The reference to “at least at this level in the judicial hierarchy” is interesting – has the council the appetite to apply for permission to appeal to the Supreme Court? Hall was decided in another time and is it right that the operation of conditions should continue to be constrained in this way? Whilst Hall and Symmetry were both cases about conditions that potentially required the dedication of land as highway, the same principle would apply to conditions requiring the dedication, disposal or transfer of land for other purposes, e.g. open space or affordable housing. Care is required! The distinction nowadays between the “imposition” of planning conditions and the “agreement” of section 106 planning obligations is surely somewhat artificial – on major schemes, conditions are negotiated by the parties to almost an equivalent extent as planning obligations may be – and if the applicant isn’t happy with a condition that has been imposed, section 96A and section 73 are always available. Furthermore, Willmer J’s 1964 reference to the relevant condition amounting to a “violation of the plaintiffs’ fundamental rights of ownership which goes far beyond anything authorised by the statute” looks quaint from a 2020 perspective, where the price of planning permission for any significant scheme entails multiple violations of those so-called “fundamental rights” – and, on proposals within areas allocated for comprehensive development, in my view “anti-ransom” arrangements are essential planning prerequisites – why shouldn’t a condition be enabled to achieve that objective?
Once the Court of Appeal had concluded that the condition could not lawfully have the effect of requiring roads to be dedicated as public highway, it needed to consider whether another interpretation could realistically be given to the condition.
“In her decision letter, the inspector expressed her conclusion at  as follows: “Whilst the term “highway” usually means a road over which the general public have the right to pass and repass, the phrase “fully functional highway” cannot be divorced from the beginning of the sub-clause which states “shall be constructed in such a manner as to ensure…”. In my view, Condition 39 simply imposes a requirement concerning the manner of construction of the access roads and requires them to be capable of functioning as a highway along which traffic could pass whether private or public. It does not require the constructed access roads to be made available for use by the general public. I believe that a reasonable reader would adopt the Appellant’s understanding of the term “highway” as used in the context of the condition with the clear reference to the construction of the roads as opposed to their use or legal status. The distinct inclusion of the term “public highway” in the reason for imposing Condition 39 reinforces my view on that point.”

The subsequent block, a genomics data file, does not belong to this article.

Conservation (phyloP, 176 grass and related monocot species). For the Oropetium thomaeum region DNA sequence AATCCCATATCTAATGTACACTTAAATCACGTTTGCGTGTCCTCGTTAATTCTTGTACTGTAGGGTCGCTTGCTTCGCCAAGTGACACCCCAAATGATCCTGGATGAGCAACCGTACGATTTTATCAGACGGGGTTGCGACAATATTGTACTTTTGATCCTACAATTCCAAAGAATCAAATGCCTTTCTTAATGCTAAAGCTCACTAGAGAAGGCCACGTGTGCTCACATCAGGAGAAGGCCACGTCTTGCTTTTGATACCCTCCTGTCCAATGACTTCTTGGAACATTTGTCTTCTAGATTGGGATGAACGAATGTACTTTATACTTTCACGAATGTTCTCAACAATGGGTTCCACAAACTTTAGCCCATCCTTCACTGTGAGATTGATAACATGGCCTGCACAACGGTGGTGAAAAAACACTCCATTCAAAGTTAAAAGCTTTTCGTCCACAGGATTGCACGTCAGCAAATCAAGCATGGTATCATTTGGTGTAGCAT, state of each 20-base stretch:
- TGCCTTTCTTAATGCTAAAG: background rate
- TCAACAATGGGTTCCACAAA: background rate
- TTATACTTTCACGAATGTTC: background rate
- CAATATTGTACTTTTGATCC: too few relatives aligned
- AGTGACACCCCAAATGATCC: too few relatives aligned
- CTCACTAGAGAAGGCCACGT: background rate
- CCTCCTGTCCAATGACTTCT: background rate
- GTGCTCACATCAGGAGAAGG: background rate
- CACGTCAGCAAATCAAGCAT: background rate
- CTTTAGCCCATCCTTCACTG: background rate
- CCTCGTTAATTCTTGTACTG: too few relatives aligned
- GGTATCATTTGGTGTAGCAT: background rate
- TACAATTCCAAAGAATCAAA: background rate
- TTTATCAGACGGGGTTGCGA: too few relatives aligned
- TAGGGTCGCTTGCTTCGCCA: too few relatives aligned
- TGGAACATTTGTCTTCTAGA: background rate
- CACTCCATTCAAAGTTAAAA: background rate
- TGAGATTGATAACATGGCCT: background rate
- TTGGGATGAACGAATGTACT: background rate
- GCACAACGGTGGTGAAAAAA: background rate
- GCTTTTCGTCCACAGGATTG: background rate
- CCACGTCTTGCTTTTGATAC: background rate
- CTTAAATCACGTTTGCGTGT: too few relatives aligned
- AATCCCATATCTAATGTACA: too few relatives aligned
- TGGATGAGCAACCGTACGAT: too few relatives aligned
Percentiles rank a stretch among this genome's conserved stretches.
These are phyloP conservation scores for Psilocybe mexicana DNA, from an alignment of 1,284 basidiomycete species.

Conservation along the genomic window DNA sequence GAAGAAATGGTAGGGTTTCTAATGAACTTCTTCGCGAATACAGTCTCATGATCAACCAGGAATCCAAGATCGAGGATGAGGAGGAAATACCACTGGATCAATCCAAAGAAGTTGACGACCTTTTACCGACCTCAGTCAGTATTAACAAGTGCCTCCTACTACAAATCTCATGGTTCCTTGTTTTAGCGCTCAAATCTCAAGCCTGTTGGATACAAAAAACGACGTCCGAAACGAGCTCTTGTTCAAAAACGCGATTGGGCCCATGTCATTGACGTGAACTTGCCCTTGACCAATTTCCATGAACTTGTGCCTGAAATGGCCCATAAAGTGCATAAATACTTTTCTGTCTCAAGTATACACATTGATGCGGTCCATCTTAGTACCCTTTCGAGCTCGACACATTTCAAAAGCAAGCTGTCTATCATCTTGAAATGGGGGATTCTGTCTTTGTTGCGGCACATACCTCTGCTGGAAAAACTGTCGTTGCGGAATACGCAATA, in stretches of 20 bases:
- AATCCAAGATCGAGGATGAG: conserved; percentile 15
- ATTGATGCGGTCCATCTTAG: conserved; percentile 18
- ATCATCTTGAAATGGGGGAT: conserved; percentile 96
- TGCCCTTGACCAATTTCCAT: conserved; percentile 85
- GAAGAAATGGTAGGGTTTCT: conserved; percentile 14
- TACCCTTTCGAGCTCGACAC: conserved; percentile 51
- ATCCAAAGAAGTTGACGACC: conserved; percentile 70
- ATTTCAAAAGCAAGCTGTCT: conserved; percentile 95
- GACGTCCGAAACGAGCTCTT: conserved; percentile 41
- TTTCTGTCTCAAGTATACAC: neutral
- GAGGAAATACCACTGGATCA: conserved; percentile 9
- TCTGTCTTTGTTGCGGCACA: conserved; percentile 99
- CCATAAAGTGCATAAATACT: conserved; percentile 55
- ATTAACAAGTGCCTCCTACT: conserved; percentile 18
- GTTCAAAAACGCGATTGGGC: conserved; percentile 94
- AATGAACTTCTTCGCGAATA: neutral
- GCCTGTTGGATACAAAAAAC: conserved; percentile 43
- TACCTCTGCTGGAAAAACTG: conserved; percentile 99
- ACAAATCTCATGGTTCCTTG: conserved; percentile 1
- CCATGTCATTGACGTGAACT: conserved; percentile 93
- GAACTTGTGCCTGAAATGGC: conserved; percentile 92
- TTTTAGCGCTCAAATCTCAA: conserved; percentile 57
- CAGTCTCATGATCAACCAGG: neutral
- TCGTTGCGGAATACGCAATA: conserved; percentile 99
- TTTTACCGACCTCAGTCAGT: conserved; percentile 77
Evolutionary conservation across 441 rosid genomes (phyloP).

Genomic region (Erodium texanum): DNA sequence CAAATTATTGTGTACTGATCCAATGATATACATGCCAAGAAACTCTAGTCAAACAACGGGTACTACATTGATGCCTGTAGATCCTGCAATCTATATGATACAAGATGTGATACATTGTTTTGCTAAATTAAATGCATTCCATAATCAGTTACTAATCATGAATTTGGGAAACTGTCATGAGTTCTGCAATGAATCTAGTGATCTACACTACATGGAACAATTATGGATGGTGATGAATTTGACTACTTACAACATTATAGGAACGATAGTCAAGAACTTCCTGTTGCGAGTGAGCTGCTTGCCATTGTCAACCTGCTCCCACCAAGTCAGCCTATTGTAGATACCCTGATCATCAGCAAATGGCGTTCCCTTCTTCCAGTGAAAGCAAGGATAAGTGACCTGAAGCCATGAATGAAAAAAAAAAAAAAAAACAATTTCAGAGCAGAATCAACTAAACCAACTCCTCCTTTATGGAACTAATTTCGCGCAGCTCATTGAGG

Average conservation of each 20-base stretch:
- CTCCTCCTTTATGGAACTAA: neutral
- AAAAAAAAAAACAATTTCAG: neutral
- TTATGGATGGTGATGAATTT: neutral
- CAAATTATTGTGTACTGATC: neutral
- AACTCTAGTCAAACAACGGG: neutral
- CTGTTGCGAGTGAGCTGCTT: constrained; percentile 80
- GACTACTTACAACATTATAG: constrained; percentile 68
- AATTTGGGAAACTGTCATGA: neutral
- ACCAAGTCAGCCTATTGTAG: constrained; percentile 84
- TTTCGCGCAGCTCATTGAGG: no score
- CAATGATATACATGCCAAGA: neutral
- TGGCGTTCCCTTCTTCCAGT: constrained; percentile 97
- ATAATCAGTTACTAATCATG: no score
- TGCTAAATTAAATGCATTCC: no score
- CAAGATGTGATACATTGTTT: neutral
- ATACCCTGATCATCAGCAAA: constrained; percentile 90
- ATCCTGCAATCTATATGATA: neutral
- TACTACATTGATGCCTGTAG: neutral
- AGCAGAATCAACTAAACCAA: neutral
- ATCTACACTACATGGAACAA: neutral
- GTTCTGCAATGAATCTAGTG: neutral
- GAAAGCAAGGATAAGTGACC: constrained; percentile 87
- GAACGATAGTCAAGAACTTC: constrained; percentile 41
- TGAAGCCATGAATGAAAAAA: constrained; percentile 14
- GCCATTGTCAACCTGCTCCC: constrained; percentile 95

“I do not think that the judge really appreciated the consequences of her decision. In my judgment, if the judge was right in her interpretation of the condition, the condition (and probably the whole planning permission) is invalid. In those circumstances, the validation principle comes into play. The question, then, is whether the inspector’s interpretation of condition 39 was realistic (even if not the most obvious or natural one).”
“In my judgment, the interpretation adopted by the inspector is, to put it no higher, a realistic one even if it is not the most natural. The validation principle therefore applies; and condition 39 should be given the meaning that she ascribed to it.”
Surely if the court had not managed to get to this interpretation of the condition it would not have quashed the whole consent? For the council that would have certainly been a “You’re only supposed to blow the bloody doors off!” moment.
What if the condition had been negatively worded: not to occupy more than x dwellings until defined roads had been constructed and satisfactory arrangements had been made for their adoption as public highway? Any different outcome?
The obvious practical lesson is to document these sorts of dedication and land transfer requirements other than by condition but let’s see if there’s a further appeal.
Simon Ricketts, 17 October 2020